A painful childhood memory is my first recollection of stinging nettles. My mother helped transform that bad experience into a curiosity for this versatile spring vegetable. While many enjoy brewing it for tea I think it comes out the best when picked and used fresh. With a few simple steps, the innocent-looking but stinging plant turns into a delicious soup. A perfect lunch or why not a dinner appetizer? The nettle has a flavor that equals nothing else. A friend compared it to a mix between cucumber and spinach but I’m not sure that’s close enough to give it justice.

When I go hunting for turkey or forage for spring morels I always keep an eye out for these under-appreciated tasty greens. Using gloves and a pair of scissors is recommended to avoid getting stung. The top leaves of fresh nettles is what you want to target. The nettles grow in patches so when you find one, you find many. In only a few minutes you can have collected enough for a family meal.

In Sweden, you can find a huge variety of recipes for stinging nettles. Often one will tweak it and personalize it. My two brothers both have their unique touch to this soup. What I present here is how I remember our mother, Märta’s, original recipe. It’s plain in its making and perfectly suited to explore the full dimension of the nettle flavors.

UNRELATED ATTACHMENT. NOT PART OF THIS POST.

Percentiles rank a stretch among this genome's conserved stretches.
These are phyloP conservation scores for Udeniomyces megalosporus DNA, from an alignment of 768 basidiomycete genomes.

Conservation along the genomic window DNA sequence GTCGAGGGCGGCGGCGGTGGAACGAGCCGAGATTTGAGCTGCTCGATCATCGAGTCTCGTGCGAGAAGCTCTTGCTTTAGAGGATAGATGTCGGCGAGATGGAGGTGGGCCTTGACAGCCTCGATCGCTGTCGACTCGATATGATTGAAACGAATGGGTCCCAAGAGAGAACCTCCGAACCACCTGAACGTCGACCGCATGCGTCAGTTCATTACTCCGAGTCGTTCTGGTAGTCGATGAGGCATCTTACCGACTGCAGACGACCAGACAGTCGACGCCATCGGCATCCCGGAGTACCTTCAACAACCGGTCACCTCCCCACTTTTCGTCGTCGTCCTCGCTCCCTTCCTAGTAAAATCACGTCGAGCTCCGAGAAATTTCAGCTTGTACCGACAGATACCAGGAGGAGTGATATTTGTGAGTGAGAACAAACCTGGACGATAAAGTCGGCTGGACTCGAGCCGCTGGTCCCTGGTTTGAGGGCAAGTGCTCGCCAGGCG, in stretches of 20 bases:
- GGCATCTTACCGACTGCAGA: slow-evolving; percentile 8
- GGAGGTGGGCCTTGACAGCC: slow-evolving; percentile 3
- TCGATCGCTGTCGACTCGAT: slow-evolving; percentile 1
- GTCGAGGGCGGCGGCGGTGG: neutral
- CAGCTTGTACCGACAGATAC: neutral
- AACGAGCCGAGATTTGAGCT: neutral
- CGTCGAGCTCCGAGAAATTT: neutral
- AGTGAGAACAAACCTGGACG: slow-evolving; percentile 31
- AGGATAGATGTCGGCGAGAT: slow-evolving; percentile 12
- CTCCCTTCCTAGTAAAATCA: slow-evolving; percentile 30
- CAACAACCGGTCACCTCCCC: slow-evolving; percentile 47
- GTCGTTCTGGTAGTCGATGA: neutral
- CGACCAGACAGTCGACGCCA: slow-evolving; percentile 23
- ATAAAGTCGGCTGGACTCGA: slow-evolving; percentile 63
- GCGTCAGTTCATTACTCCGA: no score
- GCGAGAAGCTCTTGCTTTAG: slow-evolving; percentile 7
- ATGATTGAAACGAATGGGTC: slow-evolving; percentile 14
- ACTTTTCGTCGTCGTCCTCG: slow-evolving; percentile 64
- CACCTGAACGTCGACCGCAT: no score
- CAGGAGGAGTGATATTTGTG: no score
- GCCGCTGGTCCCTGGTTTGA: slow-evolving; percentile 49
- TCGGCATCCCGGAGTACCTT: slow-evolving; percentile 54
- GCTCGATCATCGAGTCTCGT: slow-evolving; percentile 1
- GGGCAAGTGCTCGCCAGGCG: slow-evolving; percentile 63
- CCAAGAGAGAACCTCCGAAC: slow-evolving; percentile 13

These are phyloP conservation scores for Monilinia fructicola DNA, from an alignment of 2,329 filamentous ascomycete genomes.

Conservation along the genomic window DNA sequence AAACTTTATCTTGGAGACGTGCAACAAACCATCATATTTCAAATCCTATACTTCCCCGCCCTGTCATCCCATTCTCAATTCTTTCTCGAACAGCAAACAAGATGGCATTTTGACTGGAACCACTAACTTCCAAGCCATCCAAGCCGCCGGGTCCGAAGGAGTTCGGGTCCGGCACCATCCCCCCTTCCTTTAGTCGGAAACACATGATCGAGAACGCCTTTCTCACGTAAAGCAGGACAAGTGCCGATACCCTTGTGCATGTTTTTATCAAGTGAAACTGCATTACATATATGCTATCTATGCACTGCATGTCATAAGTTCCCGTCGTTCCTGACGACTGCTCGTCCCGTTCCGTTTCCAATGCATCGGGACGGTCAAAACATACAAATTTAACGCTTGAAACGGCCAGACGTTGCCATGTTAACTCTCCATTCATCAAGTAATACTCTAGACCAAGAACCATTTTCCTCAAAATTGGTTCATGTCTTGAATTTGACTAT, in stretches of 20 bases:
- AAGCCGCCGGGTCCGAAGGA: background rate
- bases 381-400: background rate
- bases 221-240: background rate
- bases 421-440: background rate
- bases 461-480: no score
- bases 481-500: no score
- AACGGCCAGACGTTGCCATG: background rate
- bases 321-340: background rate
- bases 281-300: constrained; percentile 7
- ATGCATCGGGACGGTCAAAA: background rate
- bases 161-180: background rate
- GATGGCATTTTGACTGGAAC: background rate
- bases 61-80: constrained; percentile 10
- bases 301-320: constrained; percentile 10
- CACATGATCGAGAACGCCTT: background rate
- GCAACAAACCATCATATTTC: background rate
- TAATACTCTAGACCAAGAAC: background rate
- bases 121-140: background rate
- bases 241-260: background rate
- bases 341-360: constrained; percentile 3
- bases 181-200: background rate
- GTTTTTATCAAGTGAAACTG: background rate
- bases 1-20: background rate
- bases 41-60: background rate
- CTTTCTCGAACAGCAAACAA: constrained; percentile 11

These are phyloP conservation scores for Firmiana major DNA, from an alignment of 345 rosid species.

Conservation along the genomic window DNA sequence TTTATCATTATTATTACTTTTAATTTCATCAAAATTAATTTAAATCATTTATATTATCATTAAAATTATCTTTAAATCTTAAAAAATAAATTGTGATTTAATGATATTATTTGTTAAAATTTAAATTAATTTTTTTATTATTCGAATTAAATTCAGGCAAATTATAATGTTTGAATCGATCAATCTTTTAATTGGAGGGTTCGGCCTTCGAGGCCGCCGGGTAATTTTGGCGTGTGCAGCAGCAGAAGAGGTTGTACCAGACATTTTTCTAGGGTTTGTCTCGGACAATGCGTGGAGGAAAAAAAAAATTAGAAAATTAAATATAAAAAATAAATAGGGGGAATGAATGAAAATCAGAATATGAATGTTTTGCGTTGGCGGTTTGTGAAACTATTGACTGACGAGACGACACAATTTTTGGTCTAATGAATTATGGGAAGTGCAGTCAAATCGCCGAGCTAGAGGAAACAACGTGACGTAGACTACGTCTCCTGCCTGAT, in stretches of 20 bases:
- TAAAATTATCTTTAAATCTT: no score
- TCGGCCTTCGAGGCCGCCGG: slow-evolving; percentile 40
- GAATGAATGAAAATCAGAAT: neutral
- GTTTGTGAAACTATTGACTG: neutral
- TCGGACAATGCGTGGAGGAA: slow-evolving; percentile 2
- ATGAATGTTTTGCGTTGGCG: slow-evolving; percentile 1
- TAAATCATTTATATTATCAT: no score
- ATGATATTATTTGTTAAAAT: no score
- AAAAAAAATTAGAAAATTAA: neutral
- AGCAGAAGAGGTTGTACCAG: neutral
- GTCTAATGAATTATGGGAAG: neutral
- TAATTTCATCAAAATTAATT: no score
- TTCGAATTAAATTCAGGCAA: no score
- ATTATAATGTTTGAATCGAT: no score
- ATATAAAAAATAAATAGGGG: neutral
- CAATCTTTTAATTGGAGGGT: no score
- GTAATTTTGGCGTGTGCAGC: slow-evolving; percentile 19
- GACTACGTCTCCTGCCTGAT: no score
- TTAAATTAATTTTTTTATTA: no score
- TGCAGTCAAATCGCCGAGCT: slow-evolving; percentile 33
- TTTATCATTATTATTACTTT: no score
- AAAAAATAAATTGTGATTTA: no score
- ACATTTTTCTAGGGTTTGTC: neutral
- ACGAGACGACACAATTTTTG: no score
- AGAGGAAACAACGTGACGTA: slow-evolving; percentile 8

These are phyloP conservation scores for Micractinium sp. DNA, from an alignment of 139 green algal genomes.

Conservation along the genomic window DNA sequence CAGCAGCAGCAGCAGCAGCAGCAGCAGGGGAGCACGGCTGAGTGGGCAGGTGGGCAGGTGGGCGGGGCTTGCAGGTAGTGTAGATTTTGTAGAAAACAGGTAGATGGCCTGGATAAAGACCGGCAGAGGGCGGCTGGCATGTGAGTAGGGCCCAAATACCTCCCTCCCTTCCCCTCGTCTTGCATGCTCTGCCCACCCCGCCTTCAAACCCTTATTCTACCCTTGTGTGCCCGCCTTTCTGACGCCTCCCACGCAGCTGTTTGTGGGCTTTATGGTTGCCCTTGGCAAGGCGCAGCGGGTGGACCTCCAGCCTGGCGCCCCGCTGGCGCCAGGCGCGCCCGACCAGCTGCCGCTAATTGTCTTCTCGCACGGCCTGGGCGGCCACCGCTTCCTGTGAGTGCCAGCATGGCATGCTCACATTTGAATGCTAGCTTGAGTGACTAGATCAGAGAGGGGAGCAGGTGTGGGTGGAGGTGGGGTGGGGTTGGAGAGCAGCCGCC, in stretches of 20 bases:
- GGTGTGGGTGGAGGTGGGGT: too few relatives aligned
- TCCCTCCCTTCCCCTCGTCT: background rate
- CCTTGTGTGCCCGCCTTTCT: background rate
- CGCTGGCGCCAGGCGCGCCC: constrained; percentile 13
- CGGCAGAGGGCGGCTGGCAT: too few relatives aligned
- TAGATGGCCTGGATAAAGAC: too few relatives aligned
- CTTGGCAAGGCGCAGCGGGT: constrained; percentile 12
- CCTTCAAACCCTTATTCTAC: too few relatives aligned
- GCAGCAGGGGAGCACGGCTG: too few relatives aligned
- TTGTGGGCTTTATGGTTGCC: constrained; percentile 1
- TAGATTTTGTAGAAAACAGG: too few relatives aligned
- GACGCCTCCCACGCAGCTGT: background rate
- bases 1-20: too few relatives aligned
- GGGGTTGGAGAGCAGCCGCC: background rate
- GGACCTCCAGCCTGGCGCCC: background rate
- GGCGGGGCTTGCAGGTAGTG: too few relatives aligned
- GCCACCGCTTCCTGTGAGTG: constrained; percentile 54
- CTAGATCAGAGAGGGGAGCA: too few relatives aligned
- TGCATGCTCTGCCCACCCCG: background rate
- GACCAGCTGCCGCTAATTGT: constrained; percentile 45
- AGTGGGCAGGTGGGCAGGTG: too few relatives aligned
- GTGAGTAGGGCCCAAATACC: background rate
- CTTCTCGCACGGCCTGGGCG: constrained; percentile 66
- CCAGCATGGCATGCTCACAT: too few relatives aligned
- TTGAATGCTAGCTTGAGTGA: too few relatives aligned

Ingredients - adjust to taste

  • 250g nettles

  • 1 quart/liter water

  • 2-3 knorr vegetable or chicken bouillon cubes (or equal amount in tsp of bouillon powder)

  • 1-2 tbsp butter/margarine

  • 2-4 tbsp flour

  • Hard boiled eggs for garnish or side


  • optional: Half a hard boiled egg in each plate

  • Many, many nettle soup recipes call for sour creme or milk to taste. My kids prefer their bowl of soup with a tablespoon or two of whole milk. It makes the flavor a bit smoother and cools down the hot soup.

The funky bright green color might throw some off - until they taste it.

The simple making of nettle soup

Wear nitrile gloves to protect your hands. Clean the nettles. Young nettles can be left with the green and tender stem. For older ones only the new, fresh and light green top leaves should be used.

Pour the water onto the stinging nettles and bring it to a boil. Boil for 20 minutes. Then turn off the heat.

Add the bouillon a little at a time and stir until dissolved. Take it slow and adjust according to taste. I preference is to have it just a bit on the salty side.

Use a staff mixer to get it all smooth. Mix butter/margarine and flour and a little bit of the soup to a paste. Whisk the paste (or use the staff mixer) until well blended with the soup. Cook for another 5 minutes while stirring. The soup should thicken up. If needed add more flour paste.

Garnish with a boiled egg per plate